Russia has also been ramping up diplomacy in an apparent move to have a greater say in the shifting contours of geopolitics on the peninsula. It has invited North Korean leader Kim to attend the annual Eastern Economic Forum slated for September in Vladivostok, and recently sent its Foreign Minister Sergei Lavrov to Pyongyang for talks with Kim and other top officials.
During the talks in the North Korean capital, Lavrov discussed a range of issues, including launching trilateral projects between the two Koreas and Russia to link their railway networks and to build a gas pipeline.
Moscow's outreach to Pyongyang appears aimed in part at helping catalyze its "New Eastern Policy," an Asia-centric policy initiative to pursue balanced regional development, cement ties with the Asia-Pacific, which is now a fulcrum of global power and wealth, and diversify its energy export routs.
"In light of economic interests, Russia may want to join hands with the two Koreas to expedite its New Eastern Policy as it feels the growing need to develop its Far East region and bolster cooperation with Asian countries under the initiative," said Chang Duck-joon, a Russia expert at Kookmin University.
"In addition, Moscow, along with Beijing, appears to have the strategic calculation to maintain influence over the peninsula to curb or check the growing hegemonic influence of the United States in the region," he added.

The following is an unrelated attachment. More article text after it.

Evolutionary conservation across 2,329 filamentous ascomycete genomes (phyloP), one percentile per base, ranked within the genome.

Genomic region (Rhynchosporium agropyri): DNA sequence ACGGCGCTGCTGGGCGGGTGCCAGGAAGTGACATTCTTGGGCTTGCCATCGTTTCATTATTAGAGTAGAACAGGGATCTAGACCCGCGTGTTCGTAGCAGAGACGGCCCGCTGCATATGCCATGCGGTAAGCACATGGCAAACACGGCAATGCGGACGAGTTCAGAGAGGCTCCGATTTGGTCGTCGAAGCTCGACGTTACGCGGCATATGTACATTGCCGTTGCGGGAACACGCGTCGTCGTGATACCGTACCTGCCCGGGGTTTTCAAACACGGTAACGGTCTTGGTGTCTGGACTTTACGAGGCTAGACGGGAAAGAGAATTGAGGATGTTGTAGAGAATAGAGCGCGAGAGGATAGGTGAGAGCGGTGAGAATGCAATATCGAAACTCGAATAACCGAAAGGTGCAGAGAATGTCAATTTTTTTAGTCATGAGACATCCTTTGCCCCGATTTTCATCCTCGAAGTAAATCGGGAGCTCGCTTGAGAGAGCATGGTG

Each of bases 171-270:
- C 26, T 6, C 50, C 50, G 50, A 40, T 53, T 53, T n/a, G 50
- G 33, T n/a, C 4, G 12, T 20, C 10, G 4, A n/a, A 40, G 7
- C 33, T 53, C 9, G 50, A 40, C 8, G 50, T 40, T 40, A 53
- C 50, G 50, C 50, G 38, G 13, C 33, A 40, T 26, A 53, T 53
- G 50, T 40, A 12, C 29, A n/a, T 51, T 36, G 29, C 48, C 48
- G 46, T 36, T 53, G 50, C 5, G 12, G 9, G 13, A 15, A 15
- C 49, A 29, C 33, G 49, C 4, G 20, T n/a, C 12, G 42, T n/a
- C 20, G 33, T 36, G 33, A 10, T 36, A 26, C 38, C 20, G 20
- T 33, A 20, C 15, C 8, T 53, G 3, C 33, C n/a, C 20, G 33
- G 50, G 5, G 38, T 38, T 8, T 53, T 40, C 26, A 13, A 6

Japan's growing wariness has also been palpable, as media and experts have highlighted its absence in a flurry of top-level dialogue involving the North.
Japanese Prime Minister Shinzo Abe is set to meet Trump before the Singapore summit next week, apparently to address several of Tokyo's concerns, including the optics of it being sidelined in ongoing diplomacy with Pyongyang.
One major concern for Tokyo is the possibility that Trump, in his talks with Kim, could settle for an agreement that may not address its long-standing security concern -- the North's short- or medium-range ballistic missiles that target the island country.
Observers said that Japan has also been unnerved by Trump's apparent easing of his hitherto tough stance on the North. After meeting with a top North Korean official in the Oval Office last week, Trump said he would not even use the term "maximum pressure," a campaign to pressure Pyongyang through economic sanctions, diplomatic isolation and military threats.
"One of the most sensitive issues is the speculation that Trump would try to address the North's intercontinental ballistic missiles (ICBMs) in consideration of domestic political interests while not addressing the mid-range missile threat," Nam Chang-hee, security professor at Inha University, said.
"It may also be embarrassing for Abe to see the U.S.-Japan alliance being decoupled over the issue of pressuring the North as Trump talked of the possibility of desisting from the pressure campaign," he added, noting that Abe's political capital has in large part stemmed from his hard-line stance on the North.
The North's professed completion of the ICBM program has prompted Washington to crank up diplomacy with Pyongyang, as the long-range missile poses a direct threat to the continental U.S. and could weaken the credibility of America's security commitment to its Asian allies.
Pyongyang's ICBM is seen as a formidable weapons system to keep U.S. troops at bay and thus undercut America's regional alliance network.
Japan is likely to gain some diplomatic leverage over the North if the two sides hold talks over the normalization of bilateral ties, which the communist state has long eyed with the apparent goal of securing compensation for Tokyo's 1910-45 colonial rule, analysts said.
Source: Yonhap News Agency